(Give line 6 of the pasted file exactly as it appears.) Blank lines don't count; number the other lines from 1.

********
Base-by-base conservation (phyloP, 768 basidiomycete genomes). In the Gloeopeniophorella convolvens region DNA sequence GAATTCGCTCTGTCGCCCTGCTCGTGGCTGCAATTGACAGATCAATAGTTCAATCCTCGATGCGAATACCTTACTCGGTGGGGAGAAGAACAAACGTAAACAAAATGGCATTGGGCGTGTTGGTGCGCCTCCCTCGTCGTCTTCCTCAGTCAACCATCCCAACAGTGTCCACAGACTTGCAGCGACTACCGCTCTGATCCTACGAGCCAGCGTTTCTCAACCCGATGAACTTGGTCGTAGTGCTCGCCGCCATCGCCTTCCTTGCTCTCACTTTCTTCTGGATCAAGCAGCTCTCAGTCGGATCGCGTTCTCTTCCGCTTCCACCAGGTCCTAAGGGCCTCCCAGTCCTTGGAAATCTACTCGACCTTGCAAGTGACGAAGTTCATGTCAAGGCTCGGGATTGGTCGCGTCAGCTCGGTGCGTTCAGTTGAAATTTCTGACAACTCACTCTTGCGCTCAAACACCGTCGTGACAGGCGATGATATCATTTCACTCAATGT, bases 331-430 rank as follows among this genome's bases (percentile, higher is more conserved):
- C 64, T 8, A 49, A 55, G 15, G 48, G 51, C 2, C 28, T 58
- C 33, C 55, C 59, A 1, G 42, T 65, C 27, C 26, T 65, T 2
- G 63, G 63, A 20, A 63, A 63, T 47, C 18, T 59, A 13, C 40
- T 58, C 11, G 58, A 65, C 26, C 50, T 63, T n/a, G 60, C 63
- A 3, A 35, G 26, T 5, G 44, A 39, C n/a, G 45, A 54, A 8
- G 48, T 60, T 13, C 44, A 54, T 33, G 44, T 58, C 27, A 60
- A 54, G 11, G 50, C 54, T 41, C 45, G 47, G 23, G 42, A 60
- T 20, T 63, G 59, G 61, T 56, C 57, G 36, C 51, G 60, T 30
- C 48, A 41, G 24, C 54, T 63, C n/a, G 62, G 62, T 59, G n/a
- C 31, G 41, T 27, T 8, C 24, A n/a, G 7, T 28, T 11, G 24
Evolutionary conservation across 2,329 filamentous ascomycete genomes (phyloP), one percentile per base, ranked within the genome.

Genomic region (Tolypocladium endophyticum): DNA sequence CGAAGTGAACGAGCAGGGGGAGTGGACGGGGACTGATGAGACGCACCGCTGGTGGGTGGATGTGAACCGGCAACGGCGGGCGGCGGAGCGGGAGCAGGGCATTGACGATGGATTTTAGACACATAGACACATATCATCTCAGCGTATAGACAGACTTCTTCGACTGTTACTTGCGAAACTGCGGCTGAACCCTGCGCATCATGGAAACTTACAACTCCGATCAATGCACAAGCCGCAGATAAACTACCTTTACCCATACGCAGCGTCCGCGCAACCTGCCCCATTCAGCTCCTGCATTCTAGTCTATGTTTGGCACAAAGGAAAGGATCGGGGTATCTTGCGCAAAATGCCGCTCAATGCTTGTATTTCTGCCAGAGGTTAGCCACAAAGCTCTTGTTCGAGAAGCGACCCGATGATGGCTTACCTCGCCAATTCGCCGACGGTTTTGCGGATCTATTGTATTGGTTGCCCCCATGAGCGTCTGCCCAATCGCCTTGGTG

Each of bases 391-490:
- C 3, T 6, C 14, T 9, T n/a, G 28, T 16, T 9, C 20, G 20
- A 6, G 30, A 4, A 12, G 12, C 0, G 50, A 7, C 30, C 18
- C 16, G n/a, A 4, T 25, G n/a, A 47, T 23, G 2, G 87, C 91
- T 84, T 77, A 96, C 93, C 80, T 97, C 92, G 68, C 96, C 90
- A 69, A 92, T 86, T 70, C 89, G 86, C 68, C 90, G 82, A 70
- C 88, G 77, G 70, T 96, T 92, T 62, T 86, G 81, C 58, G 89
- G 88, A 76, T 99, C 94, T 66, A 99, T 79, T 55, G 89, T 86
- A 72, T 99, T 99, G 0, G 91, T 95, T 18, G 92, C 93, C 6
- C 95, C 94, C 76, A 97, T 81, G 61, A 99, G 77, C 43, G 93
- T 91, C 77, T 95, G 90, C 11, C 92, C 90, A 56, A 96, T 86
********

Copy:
- A 3, A 35, G 26, T 5, G 44, A 39, C n/a, G 45, A 54, A 8